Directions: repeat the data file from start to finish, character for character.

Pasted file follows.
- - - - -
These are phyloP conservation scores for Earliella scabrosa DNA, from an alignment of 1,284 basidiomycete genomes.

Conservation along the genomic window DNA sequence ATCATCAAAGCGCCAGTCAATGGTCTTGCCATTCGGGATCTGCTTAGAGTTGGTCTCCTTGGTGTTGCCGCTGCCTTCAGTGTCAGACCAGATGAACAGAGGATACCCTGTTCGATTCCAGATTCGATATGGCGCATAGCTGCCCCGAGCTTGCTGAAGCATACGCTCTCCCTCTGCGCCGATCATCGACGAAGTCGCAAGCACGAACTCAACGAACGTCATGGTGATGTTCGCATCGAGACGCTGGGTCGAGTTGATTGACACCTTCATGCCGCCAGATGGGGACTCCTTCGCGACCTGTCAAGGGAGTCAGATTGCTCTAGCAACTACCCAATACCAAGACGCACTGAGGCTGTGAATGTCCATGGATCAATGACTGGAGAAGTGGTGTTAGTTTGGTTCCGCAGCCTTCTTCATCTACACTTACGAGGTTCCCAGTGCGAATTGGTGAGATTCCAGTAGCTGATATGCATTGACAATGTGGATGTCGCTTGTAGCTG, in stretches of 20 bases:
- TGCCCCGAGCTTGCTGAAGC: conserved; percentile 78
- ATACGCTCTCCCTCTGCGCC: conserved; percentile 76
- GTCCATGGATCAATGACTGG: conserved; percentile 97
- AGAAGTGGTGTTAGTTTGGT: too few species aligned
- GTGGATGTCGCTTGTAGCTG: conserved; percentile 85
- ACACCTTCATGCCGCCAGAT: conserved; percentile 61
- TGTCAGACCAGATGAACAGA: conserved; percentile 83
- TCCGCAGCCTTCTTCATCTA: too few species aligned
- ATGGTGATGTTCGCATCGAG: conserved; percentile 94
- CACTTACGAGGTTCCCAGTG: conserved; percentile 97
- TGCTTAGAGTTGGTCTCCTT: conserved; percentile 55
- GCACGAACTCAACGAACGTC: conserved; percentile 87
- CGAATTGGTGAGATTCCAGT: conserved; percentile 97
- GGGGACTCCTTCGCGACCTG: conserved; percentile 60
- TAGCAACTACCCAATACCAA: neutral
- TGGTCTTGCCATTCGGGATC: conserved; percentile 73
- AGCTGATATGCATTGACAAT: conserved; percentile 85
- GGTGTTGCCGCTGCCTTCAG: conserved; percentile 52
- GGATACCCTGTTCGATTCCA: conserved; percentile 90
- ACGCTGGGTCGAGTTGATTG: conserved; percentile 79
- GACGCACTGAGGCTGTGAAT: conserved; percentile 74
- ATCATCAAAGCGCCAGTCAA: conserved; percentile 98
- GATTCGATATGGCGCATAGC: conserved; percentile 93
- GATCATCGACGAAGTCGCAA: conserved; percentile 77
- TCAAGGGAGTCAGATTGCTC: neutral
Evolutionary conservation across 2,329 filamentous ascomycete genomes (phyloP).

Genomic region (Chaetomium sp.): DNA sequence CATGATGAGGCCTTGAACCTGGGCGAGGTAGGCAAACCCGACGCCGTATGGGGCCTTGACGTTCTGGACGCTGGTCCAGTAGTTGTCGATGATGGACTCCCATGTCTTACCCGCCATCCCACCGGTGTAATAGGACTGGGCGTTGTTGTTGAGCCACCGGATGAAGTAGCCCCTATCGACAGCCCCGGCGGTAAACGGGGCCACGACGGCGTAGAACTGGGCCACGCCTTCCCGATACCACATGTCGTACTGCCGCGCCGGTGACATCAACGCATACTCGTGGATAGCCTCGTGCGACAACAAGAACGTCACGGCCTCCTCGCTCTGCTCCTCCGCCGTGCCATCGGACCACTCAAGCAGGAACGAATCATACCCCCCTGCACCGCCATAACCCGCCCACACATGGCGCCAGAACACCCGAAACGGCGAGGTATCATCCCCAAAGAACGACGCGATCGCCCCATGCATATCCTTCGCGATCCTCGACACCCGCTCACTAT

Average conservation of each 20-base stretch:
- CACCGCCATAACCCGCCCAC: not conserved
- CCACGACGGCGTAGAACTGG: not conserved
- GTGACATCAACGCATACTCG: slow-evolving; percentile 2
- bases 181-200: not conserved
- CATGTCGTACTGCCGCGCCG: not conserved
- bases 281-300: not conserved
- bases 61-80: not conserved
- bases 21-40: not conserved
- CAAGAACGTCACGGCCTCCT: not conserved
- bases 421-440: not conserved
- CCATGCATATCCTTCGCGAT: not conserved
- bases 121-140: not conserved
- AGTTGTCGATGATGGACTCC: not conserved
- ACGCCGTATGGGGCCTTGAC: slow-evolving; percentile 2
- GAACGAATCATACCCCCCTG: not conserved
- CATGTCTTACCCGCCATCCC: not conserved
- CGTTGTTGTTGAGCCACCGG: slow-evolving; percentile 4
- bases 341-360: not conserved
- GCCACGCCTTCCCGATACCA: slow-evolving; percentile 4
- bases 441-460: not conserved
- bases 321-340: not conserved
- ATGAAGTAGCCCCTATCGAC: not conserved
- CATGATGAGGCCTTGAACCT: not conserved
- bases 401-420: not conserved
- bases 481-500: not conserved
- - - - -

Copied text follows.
These are phyloP conservation scores for Earliella scabrosa DNA, from an alignment of 1,284 basidiomycete genomes.

Conservation along the genomic window DNA sequence ATCATCAAAGCGCCAGTCAATGGTCTTGCCATTCGGGATCTGCTTAGAGTTGGTCTCCTTGGTGTTGCCGCTGCCTTCAGTGTCAGACCAGATGAACAGAGGATACCCTGTTCGATTCCAGATTCGATATGGCGCATAGCTGCCCCGAGCTTGCTGAAGCATACGCTCTCCCTCTGCGCCGATCATCGACGAAGTCGCAAGCACGAACTCAACGAACGTCATGGTGATGTTCGCATCGAGACGCTGGGTCGAGTTGATTGACACCTTCATGCCGCCAGATGGGGACTCCTTCGCGACCTGTCAAGGGAGTCAGATTGCTCTAGCAACTACCCAATACCAAGACGCACTGAGGCTGTGAATGTCCATGGATCAATGACTGGAGAAGTGGTGTTAGTTTGGTTCCGCAGCCTTCTTCATCTACACTTACGAGGTTCCCAGTGCGAATTGGTGAGATTCCAGTAGCTGATATGCATTGACAATGTGGATGTCGCTTGTAGCTG, in stretches of 20 bases:
- TGCCCCGAGCTTGCTGAAGC: conserved; percentile 78
- ATACGCTCTCCCTCTGCGCC: conserved; percentile 76
- GTCCATGGATCAATGACTGG: conserved; percentile 97
- AGAAGTGGTGTTAGTTTGGT: too few species aligned
- GTGGATGTCGCTTGTAGCTG: conserved; percentile 85
- ACACCTTCATGCCGCCAGAT: conserved; percentile 61
- TGTCAGACCAGATGAACAGA: conserved; percentile 83
- TCCGCAGCCTTCTTCATCTA: too few species aligned
- ATGGTGATGTTCGCATCGAG: conserved; percentile 94
- CACTTACGAGGTTCCCAGTG: conserved; percentile 97
- TGCTTAGAGTTGGTCTCCTT: conserved; percentile 55
- GCACGAACTCAACGAACGTC: conserved; percentile 87
- CGAATTGGTGAGATTCCAGT: conserved; percentile 97
- GGGGACTCCTTCGCGACCTG: conserved; percentile 60
- TAGCAACTACCCAATACCAA: neutral
- TGGTCTTGCCATTCGGGATC: conserved; percentile 73
- AGCTGATATGCATTGACAAT: conserved; percentile 85
- GGTGTTGCCGCTGCCTTCAG: conserved; percentile 52
- GGATACCCTGTTCGATTCCA: conserved; percentile 90
- ACGCTGGGTCGAGTTGATTG: conserved; percentile 79
- GACGCACTGAGGCTGTGAAT: conserved; percentile 74
- ATCATCAAAGCGCCAGTCAA: conserved; percentile 98
- GATTCGATATGGCGCATAGC: conserved; percentile 93
- GATCATCGACGAAGTCGCAA: conserved; percentile 77
- TCAAGGGAGTCAGATTGCTC: neutral
Evolutionary conservation across 2,329 filamentous ascomycete genomes (phyloP).

Genomic region (Chaetomium sp.): DNA sequence CATGATGAGGCCTTGAACCTGGGCGAGGTAGGCAAACCCGACGCCGTATGGGGCCTTGACGTTCTGGACGCTGGTCCAGTAGTTGTCGATGATGGACTCCCATGTCTTACCCGCCATCCCACCGGTGTAATAGGACTGGGCGTTGTTGTTGAGCCACCGGATGAAGTAGCCCCTATCGACAGCCCCGGCGGTAAACGGGGCCACGACGGCGTAGAACTGGGCCACGCCTTCCCGATACCACATGTCGTACTGCCGCGCCGGTGACATCAACGCATACTCGTGGATAGCCTCGTGCGACAACAAGAACGTCACGGCCTCCTCGCTCTGCTCCTCCGCCGTGCCATCGGACCACTCAAGCAGGAACGAATCATACCCCCCTGCACCGCCATAACCCGCCCACACATGGCGCCAGAACACCCGAAACGGCGAGGTATCATCCCCAAAGAACGACGCGATCGCCCCATGCATATCCTTCGCGATCCTCGACACCCGCTCACTAT

Average conservation of each 20-base stretch:
- CACCGCCATAACCCGCCCAC: not conserved
- CCACGACGGCGTAGAACTGG: not conserved
- GTGACATCAACGCATACTCG: slow-evolving; percentile 2
- bases 181-200: not conserved
- CATGTCGTACTGCCGCGCCG: not conserved
- bases 281-300: not conserved
- bases 61-80: not conserved
- bases 21-40: not conserved
- CAAGAACGTCACGGCCTCCT: not conserved
- bases 421-440: not conserved
- CCATGCATATCCTTCGCGAT: not conserved
- bases 121-140: not conserved
- AGTTGTCGATGATGGACTCC: not conserved
- ACGCCGTATGGGGCCTTGAC: slow-evolving; percentile 2
- GAACGAATCATACCCCCCTG: not conserved
- CATGTCTTACCCGCCATCCC: not conserved
- CGTTGTTGTTGAGCCACCGG: slow-evolving; percentile 4
- bases 341-360: not conserved
- GCCACGCCTTCCCGATACCA: slow-evolving; percentile 4
- bases 441-460: not conserved
- bases 321-340: not conserved
- ATGAAGTAGCCCCTATCGAC: not conserved
- CATGATGAGGCCTTGAACCT: not conserved
- bases 401-420: not conserved
- bases 481-500: not conserved